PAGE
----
Monday, December 9, 2013

Child Trends E-News: Teen Pregnancy Issue

December 9, 2013  Subscribe

Adolescent Health Highlight

The percentage of teens who get pregnant or give birth has gone down almost continuously since the early 1990s. Still, an estimated 18 percent of 15-year-old adolescent females will have given birth by the time they turn 20. This Adolescent Health Highlight describes key research findings about teen pregnancy and childbearing, including prevalence and trends, teens' attitudes about teen pregnancy, and racial and geographic differences in teen birth rates. It also covers research and program initiatives focused on the role and responsibilities of males in the context of teen pregnancy.

Teen Pregnancy Prevention among Latinos

Despite recent declines in teen childbearing, estimates suggest that 28 percent of Hispanic women will have a baby by the time they turn 20. Supported by The JPB Foundation, Child Trends has developed a series of briefs and infographics related to teen pregnancy prevention for Hispanic teens

Attitudes on teen parenthood and contraception 
Hispanic teens and their parents generally report positive attitudes about birth control use and have high educational goals, suggesting a need to align teens' sexual and contraceptive behaviors with their goals. This research brief, based on the results of focus groups with Latino teens and parents, reports on values and attitudes about parenthood, dating, sex, and birth control use among teens-and the implications of these attitudes for teen pregnancy prevention programs.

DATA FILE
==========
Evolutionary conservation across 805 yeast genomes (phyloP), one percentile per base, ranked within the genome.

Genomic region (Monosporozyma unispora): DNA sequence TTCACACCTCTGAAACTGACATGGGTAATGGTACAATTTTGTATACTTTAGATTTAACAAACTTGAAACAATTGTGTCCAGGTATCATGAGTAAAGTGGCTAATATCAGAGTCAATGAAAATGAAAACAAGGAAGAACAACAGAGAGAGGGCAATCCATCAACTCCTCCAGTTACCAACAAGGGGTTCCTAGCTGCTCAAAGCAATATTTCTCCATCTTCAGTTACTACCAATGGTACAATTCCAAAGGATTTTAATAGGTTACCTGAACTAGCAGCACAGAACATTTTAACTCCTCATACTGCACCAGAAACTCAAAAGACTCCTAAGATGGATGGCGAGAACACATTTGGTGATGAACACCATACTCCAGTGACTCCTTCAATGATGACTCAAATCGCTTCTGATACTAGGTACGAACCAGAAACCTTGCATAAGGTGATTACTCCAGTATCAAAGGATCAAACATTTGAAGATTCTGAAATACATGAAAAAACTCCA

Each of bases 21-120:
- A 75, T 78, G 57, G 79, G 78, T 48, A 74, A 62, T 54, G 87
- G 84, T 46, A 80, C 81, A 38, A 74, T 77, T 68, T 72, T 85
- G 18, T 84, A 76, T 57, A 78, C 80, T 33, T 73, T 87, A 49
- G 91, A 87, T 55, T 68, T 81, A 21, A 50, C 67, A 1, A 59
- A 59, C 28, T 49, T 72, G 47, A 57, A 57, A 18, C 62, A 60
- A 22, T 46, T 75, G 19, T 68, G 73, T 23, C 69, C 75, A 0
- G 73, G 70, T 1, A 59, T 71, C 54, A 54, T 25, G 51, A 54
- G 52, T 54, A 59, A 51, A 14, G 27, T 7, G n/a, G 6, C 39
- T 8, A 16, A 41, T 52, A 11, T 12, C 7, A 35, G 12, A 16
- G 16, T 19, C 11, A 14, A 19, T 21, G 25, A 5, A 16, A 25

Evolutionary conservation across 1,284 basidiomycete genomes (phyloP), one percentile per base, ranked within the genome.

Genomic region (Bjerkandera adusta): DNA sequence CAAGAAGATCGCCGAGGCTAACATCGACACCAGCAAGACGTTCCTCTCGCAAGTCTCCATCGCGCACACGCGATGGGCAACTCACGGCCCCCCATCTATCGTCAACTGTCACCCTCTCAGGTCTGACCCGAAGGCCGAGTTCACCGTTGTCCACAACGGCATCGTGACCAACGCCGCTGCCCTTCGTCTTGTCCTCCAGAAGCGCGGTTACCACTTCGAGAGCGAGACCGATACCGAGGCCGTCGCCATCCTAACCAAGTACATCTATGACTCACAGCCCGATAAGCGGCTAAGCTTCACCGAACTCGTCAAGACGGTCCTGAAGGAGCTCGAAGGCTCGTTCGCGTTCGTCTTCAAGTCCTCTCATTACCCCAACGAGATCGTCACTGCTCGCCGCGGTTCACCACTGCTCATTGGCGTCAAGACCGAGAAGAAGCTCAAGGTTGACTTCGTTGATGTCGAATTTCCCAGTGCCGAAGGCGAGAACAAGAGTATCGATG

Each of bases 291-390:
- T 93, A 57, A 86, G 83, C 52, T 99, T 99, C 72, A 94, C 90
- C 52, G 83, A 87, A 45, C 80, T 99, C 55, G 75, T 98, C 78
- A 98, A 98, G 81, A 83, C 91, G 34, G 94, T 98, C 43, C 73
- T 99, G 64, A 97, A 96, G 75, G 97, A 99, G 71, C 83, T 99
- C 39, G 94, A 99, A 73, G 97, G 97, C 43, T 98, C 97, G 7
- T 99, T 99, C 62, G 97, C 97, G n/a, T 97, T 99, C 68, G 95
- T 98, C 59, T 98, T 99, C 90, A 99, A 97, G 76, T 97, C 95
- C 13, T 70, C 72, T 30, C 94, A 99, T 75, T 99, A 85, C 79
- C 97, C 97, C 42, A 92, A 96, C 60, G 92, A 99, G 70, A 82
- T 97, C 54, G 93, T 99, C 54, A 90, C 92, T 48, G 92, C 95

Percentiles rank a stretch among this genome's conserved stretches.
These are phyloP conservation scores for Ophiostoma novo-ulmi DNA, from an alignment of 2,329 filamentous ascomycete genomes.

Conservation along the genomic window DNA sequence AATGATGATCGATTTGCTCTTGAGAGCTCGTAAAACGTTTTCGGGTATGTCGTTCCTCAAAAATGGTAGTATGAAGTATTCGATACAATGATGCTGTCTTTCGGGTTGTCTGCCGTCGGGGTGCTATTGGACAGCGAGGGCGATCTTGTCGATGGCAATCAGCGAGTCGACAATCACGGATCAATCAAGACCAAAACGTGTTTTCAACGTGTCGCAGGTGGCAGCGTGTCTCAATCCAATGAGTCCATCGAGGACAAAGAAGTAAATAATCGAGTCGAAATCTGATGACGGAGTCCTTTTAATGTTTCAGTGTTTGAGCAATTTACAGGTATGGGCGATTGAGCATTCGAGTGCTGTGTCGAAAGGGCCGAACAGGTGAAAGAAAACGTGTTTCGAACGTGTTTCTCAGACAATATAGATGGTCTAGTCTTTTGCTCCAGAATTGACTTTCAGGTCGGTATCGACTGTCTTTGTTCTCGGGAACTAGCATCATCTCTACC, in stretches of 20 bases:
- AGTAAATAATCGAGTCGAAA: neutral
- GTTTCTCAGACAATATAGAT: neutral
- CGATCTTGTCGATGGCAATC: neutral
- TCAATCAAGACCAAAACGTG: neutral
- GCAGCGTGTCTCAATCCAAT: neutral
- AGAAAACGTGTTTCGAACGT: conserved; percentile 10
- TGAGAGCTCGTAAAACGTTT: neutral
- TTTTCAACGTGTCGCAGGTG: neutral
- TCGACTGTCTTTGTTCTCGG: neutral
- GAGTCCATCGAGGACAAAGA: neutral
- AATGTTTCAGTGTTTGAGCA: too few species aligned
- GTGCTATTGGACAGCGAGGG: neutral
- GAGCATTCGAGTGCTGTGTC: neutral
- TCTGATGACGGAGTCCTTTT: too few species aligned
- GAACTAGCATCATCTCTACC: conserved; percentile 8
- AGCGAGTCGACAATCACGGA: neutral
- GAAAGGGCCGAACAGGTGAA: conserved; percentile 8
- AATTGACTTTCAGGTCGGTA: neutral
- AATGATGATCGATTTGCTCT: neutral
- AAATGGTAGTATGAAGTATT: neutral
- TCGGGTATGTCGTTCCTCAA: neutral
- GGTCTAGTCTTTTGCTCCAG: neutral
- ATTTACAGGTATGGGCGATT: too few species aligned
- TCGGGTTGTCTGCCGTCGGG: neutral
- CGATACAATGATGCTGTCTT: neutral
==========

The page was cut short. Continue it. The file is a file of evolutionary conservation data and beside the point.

Most Latino parents and teens don't talk about sex, dating, and teen parenthood often or extensively, yet parents believe they are sending clear messages to their teens about the values and behaviors they expect them to uphold. Both parents and their teens want to improve their communication about these topics. Read more on barriers to and facilitators of productive teen-parent conversations in this brief.

Pregnancy prevention interventions for Hispanic teens should promote parent involvement and help adolescents develop e­ffective communication skills with parents and partners, while providing information teens might not be getting at home. Check out this infographic for more.

Infographic: Sex and contraceptive use: a focus on female Hispanic adolescents 

To be most e­ffective, e­fforts to increase contraceptive use among Hispanic teens should be combined with eff­orts to delay sexual activity and be targeted to teens prior to their initiating sex or having children. Check out this infographic for more.

Last week, the National Campaign to Prevent Teen and Unplanned Pregnancy celebrated a 52 percent drop in the teen birth rate since its peak in the early 1990s. Child Trends salutes the National Campaign, federal and state agencies, teen pregnancy prevention programs, the research/ evaluation community, and teens and families themselves for their work toward achieving these results. Congratulations!

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